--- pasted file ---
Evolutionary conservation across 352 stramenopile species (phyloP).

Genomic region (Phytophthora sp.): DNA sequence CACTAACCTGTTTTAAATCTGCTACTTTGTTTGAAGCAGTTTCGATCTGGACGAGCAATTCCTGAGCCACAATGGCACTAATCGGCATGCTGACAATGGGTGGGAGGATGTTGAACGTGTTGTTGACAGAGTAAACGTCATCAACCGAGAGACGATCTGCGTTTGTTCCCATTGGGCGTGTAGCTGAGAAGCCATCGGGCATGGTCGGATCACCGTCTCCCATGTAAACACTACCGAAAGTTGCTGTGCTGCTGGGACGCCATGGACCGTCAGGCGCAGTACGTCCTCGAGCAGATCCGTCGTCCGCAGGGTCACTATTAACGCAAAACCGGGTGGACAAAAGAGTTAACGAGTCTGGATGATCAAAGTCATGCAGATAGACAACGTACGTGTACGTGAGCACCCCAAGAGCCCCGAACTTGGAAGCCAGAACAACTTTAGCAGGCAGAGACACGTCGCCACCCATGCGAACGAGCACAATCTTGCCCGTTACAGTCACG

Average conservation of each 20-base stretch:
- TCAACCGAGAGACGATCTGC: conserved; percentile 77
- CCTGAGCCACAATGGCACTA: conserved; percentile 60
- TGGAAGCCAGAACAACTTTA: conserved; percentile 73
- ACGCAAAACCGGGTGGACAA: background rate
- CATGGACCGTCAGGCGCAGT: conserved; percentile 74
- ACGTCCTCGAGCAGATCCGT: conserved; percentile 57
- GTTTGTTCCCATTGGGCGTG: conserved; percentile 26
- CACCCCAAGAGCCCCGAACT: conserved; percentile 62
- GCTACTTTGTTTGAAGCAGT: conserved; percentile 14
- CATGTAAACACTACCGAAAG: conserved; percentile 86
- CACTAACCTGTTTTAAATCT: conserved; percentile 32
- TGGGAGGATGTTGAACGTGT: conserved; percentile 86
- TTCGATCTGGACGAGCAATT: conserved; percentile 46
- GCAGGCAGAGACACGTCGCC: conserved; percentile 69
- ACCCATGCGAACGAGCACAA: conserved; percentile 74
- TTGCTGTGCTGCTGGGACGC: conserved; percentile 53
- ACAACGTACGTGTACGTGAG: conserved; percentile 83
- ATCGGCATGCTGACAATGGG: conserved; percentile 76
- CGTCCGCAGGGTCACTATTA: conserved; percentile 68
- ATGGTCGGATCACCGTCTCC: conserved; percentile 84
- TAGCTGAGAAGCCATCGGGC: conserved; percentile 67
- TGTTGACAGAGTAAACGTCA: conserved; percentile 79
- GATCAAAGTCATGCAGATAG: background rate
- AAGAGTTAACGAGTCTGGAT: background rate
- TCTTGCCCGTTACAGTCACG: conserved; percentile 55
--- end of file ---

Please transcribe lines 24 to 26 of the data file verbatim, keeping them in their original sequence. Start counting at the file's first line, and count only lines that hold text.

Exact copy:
- TAGCTGAGAAGCCATCGGGC: conserved; percentile 67
- TGTTGACAGAGTAAACGTCA: conserved; percentile 79
- GATCAAAGTCATGCAGATAG: background rate